Friday, January 29, 2010

From 2008: Michela Wrong on why women make better investigative journalists

I just discovered this little rant from way back when, and I have to say, I kindof love it.  Especially this part--After Michela Wrong receives a call from a young aspiring male journalist who is looking for tips on his latest project, a book about Africa, despite having no experience covering African stories, she muses:
I realised that my conversations with aspirant writers, and there have been dozens, had one thing in common: they all involved the male of the species. Africa is full of female reporters who tramp through Darfur’s refugee camps and grit their teeth during Mogadishu firefights. Yet not one of these indomitable females has ever called me for the Quick Guide to Successful African Book Writing. I think I know the reason. It’s the same one that ensured I tried my hand at being an author only after 16 years of journalism. Women probably see an Africa book as featuring Africa first, their own exploits second. They fear they know too little, have nothing original to say. Even in this neo-feminist era, they have a sneaking suspicion they are not worthy.
Now, I won't deem to paint all women with such a broad brush,  but it is an intersting counterpoint to all those articles telling us we need to be more like men.  I can just hear what those career counselors would say--that's because those women are too shy, too reticent to reach out and ask for help, and too self-doubting to recognize their own abilities!  While there may be some truth to that, too (I often have to push my female friends to not be afraid to draw on their network for help in projects or career searching), there's also definitely something to Wrong's point.  Growing up as a woman has a tendency to make us more convinced of what we can't do than what we can, and in some cases, that lends a beneficial pensiveness to our actions.  For example, some female journalists might find it necessary to do some research on African subjects before making them the topic of our latest vanity project.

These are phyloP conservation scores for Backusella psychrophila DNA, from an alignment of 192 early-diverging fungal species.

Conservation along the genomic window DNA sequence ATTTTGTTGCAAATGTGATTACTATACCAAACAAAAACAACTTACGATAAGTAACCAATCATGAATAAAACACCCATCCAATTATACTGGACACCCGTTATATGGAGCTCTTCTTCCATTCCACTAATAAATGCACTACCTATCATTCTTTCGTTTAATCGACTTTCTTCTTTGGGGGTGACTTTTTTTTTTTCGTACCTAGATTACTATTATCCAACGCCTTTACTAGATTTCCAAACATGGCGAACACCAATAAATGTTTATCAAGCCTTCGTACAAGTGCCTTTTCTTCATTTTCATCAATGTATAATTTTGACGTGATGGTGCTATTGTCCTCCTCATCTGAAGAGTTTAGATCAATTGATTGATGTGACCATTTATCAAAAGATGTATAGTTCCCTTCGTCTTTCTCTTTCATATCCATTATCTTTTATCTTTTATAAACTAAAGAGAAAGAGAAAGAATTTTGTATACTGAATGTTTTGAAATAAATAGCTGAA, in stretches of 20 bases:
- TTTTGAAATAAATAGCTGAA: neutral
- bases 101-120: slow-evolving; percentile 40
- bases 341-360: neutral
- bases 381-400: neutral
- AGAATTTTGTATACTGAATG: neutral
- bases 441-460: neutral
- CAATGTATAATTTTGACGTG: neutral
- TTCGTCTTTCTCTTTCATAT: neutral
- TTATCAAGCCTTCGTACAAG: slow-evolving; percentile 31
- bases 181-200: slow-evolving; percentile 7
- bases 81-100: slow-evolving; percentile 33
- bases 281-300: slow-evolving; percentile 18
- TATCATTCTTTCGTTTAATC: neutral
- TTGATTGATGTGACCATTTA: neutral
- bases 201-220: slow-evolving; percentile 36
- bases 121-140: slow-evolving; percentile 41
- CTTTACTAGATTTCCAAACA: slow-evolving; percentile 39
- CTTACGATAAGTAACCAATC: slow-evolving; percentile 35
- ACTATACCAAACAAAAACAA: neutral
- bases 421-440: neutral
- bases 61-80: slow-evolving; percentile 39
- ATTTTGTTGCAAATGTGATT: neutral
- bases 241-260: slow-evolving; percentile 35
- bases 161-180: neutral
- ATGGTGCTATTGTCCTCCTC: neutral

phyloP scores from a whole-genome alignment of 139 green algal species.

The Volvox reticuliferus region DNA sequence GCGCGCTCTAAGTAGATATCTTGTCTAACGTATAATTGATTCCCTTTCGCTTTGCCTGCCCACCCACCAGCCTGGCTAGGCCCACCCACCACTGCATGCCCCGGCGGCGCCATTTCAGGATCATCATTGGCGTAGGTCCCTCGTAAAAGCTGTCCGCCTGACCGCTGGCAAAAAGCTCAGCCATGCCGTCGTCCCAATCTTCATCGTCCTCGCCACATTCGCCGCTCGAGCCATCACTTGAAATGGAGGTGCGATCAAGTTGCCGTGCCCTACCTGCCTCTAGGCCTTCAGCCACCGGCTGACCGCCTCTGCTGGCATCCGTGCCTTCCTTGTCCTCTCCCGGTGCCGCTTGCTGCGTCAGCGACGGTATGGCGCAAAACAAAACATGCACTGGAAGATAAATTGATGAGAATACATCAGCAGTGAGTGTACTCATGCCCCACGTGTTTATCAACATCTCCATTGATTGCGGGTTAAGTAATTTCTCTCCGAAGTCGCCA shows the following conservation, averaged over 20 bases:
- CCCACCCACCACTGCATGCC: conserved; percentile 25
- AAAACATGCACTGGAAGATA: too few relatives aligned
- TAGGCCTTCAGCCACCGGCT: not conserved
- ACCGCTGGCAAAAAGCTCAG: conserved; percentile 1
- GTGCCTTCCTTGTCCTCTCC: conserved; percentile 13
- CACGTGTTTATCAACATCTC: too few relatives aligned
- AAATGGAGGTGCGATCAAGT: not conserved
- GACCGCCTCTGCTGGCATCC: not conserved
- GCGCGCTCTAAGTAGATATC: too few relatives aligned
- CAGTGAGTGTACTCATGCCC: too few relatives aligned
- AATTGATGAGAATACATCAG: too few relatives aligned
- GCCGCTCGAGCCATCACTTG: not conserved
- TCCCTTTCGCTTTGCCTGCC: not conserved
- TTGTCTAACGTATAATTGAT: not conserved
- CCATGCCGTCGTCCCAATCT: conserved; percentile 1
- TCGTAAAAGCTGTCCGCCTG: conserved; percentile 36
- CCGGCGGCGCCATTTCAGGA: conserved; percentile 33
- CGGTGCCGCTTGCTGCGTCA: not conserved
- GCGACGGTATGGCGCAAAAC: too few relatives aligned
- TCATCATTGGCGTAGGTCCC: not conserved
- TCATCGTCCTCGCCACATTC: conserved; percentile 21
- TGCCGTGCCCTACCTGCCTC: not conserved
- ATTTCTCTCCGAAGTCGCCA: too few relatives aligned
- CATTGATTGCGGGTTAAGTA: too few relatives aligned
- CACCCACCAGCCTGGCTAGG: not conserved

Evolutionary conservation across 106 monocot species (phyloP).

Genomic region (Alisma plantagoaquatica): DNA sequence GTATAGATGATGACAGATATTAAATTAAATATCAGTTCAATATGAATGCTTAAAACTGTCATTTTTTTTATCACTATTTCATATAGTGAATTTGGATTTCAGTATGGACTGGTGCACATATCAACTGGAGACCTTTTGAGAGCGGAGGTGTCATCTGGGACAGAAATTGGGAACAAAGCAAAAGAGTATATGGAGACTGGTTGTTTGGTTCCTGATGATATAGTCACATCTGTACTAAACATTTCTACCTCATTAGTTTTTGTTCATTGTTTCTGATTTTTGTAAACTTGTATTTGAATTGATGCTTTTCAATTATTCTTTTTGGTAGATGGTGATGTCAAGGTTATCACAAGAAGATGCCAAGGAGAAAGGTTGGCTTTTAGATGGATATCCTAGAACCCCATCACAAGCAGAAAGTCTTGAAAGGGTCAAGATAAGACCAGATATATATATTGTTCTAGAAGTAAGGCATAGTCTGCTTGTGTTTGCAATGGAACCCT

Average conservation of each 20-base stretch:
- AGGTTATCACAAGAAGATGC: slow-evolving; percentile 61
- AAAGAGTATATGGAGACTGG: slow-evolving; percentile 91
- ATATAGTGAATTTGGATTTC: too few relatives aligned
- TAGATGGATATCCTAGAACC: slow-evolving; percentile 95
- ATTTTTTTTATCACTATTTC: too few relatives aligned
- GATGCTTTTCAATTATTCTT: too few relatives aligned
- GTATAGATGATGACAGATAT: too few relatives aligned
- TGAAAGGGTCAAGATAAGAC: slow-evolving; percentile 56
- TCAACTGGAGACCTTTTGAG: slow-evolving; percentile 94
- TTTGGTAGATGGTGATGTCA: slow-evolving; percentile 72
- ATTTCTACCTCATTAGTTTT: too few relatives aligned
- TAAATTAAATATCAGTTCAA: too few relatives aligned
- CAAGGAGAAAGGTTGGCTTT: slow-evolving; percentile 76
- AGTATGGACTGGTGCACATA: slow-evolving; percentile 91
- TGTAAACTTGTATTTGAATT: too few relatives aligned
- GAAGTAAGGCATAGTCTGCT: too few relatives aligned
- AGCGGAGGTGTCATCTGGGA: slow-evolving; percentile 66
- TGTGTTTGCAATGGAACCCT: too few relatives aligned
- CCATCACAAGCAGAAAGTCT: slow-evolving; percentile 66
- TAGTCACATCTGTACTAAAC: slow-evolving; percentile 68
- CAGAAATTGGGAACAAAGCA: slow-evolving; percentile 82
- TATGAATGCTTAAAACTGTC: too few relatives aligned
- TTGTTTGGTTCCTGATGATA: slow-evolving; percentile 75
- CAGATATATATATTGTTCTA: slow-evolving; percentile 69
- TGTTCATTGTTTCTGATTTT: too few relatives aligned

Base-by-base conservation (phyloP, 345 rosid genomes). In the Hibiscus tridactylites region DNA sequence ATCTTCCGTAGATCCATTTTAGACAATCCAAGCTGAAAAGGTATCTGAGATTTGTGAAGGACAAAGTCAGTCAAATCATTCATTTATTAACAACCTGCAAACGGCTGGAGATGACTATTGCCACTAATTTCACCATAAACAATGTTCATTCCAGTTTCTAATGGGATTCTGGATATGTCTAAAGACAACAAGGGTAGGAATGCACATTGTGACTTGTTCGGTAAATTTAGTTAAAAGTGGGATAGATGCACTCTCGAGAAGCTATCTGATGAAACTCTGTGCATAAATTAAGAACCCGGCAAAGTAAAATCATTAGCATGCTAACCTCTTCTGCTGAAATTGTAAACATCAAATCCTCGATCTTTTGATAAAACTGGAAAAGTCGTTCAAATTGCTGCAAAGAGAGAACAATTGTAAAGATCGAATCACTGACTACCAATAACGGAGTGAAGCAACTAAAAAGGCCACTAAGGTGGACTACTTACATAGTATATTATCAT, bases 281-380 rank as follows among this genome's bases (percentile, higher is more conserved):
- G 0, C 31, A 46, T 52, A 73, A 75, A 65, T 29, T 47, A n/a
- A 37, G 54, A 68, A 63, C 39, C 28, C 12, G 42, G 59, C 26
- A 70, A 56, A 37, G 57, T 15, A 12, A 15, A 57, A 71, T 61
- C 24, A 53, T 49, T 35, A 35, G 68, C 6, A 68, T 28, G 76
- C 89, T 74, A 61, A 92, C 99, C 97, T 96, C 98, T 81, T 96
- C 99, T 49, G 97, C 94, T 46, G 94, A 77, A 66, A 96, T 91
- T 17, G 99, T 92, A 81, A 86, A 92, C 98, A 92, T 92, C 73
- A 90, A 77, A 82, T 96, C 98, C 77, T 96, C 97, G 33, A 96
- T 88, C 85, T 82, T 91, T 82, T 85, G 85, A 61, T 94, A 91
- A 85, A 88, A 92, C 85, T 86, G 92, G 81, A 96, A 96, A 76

1 comment:

  1. I agree that such pensiveness can be beneficial, but I feel it's far more common to err on the side of thinking too much. You can consider any endeavor, and come up with a long list of reasons why you're not qualified (or someone like Wrong can do it for you). Too often, you end up doing nothing -- or you get stuck in a suboptimal path dependency, where you're only willing to pursue endeavors based on which courses or jobs you took on years ago. I have no problem with this kid attempting to write this book, if that's what he wants to do. Let's see whether so many years in Africa and "learning the journalist trade" actually make a difference in the quality of his book. As for whether there's a significant gender difference in this kind of behavior, I have no idea - I've seen it go both ways.


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